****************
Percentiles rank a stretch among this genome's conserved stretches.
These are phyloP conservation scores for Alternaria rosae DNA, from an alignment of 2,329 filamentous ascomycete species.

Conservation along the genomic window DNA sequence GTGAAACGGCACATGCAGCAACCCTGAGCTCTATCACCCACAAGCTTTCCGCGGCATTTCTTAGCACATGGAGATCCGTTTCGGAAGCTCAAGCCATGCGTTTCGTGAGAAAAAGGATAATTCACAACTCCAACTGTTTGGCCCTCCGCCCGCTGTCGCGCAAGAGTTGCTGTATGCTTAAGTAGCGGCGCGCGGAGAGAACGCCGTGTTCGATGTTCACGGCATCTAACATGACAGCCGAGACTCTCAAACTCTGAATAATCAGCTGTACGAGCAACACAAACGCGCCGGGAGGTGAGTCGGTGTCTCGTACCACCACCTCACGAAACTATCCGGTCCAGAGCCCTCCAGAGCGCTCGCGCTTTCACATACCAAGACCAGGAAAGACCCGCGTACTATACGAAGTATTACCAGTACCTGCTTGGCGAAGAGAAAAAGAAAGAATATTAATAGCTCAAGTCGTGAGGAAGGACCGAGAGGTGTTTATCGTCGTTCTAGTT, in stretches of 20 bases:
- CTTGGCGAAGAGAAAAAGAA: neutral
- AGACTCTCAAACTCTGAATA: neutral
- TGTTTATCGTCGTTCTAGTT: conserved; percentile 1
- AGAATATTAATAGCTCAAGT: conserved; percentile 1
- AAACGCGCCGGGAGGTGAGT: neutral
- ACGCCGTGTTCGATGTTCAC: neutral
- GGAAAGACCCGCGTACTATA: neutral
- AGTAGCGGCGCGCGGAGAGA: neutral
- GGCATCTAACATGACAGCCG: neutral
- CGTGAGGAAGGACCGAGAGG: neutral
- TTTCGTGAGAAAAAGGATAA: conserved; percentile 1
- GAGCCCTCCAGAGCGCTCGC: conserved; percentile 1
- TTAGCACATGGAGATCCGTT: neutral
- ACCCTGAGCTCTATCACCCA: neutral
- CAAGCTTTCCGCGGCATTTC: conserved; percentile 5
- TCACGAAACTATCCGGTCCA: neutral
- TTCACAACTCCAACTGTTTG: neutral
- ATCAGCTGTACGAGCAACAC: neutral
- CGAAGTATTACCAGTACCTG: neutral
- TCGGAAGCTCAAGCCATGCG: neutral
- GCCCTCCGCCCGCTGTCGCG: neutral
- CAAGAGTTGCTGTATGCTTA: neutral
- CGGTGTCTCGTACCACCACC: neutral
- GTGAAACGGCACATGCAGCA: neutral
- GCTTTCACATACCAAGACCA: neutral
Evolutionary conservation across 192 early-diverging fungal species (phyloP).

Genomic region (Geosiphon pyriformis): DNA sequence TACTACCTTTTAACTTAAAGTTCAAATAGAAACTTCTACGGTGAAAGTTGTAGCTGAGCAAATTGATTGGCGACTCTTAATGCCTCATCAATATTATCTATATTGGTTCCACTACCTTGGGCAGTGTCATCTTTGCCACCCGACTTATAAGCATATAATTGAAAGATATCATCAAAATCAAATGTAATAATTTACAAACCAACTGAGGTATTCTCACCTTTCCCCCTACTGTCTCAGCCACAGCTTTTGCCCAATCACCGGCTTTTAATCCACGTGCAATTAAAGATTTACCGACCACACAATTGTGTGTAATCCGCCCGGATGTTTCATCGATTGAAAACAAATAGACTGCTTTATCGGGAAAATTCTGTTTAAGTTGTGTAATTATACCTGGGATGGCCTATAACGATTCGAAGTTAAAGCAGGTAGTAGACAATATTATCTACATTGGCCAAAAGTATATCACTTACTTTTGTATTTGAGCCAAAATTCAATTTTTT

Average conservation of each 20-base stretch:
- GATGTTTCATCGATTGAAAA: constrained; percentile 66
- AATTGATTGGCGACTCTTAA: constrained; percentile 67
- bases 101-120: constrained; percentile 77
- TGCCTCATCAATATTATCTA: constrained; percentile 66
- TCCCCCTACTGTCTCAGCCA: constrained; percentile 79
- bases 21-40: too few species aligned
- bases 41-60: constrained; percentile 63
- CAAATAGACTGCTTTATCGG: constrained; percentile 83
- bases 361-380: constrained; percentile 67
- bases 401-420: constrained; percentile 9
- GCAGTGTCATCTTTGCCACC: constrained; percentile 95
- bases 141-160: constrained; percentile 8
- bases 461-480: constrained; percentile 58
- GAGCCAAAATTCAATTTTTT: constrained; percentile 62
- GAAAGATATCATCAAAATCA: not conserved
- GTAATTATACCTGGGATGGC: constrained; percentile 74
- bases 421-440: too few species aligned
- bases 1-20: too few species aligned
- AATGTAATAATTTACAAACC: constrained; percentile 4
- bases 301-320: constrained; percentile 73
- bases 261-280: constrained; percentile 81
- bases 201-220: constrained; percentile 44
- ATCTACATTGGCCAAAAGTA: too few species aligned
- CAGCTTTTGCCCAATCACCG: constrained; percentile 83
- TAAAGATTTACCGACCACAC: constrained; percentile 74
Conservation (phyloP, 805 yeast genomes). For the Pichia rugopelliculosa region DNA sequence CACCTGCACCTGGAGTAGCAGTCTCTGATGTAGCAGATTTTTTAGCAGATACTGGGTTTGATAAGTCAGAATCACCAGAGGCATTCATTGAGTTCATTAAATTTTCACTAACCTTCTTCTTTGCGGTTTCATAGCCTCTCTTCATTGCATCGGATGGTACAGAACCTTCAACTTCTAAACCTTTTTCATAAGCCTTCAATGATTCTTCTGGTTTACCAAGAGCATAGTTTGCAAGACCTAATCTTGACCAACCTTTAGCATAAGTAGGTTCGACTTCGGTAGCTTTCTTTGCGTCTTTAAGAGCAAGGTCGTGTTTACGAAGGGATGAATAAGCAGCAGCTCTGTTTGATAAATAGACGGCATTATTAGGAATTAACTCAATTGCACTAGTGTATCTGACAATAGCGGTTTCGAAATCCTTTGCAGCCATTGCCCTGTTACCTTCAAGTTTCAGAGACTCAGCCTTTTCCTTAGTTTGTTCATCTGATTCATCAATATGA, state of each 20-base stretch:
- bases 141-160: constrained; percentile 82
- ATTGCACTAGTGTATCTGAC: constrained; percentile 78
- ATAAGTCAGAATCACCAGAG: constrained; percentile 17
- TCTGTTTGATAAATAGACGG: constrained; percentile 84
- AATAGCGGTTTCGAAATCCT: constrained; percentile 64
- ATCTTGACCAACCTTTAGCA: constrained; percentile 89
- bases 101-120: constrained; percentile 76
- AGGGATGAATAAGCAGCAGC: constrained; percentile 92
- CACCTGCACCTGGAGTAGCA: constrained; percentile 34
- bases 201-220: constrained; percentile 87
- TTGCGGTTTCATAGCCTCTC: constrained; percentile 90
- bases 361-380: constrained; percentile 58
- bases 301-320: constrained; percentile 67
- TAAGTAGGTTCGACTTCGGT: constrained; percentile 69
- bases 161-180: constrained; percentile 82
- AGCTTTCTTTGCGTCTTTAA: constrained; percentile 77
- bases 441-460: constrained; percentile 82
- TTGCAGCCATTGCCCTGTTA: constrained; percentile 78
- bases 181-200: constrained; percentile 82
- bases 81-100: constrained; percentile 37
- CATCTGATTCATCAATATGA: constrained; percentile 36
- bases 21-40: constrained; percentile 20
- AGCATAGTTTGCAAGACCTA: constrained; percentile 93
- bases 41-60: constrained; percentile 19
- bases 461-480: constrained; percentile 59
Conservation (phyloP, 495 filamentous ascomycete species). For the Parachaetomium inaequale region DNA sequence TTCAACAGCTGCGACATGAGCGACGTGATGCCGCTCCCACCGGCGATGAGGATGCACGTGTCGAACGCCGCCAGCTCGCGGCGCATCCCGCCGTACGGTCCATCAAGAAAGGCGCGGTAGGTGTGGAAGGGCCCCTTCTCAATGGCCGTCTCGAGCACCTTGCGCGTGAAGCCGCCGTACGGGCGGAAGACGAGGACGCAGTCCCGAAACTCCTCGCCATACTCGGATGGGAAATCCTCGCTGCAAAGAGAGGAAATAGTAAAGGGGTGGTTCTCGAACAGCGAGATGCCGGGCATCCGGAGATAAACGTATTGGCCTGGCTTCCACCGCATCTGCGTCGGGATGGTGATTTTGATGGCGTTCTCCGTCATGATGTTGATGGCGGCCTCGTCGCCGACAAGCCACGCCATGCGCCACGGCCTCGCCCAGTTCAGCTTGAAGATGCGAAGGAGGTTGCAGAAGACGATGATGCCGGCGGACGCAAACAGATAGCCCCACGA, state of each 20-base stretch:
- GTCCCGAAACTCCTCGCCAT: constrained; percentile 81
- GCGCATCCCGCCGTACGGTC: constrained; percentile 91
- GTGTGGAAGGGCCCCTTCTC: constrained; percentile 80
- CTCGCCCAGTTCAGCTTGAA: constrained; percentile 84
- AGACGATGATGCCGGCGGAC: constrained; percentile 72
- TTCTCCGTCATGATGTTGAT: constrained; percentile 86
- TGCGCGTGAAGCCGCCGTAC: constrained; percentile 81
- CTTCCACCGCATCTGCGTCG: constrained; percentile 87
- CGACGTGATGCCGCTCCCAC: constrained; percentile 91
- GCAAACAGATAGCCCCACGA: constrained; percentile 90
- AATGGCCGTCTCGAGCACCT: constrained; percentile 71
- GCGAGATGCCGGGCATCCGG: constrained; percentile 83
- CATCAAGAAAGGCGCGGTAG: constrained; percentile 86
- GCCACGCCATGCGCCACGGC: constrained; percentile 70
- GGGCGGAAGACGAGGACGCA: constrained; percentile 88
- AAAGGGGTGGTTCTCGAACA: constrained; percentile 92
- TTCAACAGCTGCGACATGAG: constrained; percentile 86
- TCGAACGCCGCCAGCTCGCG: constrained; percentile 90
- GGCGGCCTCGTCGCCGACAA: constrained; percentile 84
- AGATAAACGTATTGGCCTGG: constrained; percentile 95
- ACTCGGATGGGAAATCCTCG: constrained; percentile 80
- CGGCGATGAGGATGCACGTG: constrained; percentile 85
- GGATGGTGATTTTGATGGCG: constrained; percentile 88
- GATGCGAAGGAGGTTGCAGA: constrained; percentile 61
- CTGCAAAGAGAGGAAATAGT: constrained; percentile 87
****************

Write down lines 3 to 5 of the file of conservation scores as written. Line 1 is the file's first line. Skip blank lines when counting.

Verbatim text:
Conservation along the genomic window DNA sequence GTGAAACGGCACATGCAGCAACCCTGAGCTCTATCACCCACAAGCTTTCCGCGGCATTTCTTAGCACATGGAGATCCGTTTCGGAAGCTCAAGCCATGCGTTTCGTGAGAAAAAGGATAATTCACAACTCCAACTGTTTGGCCCTCCGCCCGCTGTCGCGCAAGAGTTGCTGTATGCTTAAGTAGCGGCGCGCGGAGAGAACGCCGTGTTCGATGTTCACGGCATCTAACATGACAGCCGAGACTCTCAAACTCTGAATAATCAGCTGTACGAGCAACACAAACGCGCCGGGAGGTGAGTCGGTGTCTCGTACCACCACCTCACGAAACTATCCGGTCCAGAGCCCTCCAGAGCGCTCGCGCTTTCACATACCAAGACCAGGAAAGACCCGCGTACTATACGAAGTATTACCAGTACCTGCTTGGCGAAGAGAAAAAGAAAGAATATTAATAGCTCAAGTCGTGAGGAAGGACCGAGAGGTGTTTATCGTCGTTCTAGTT, in stretches of 20 bases:
- CTTGGCGAAGAGAAAAAGAA: neutral
- AGACTCTCAAACTCTGAATA: neutral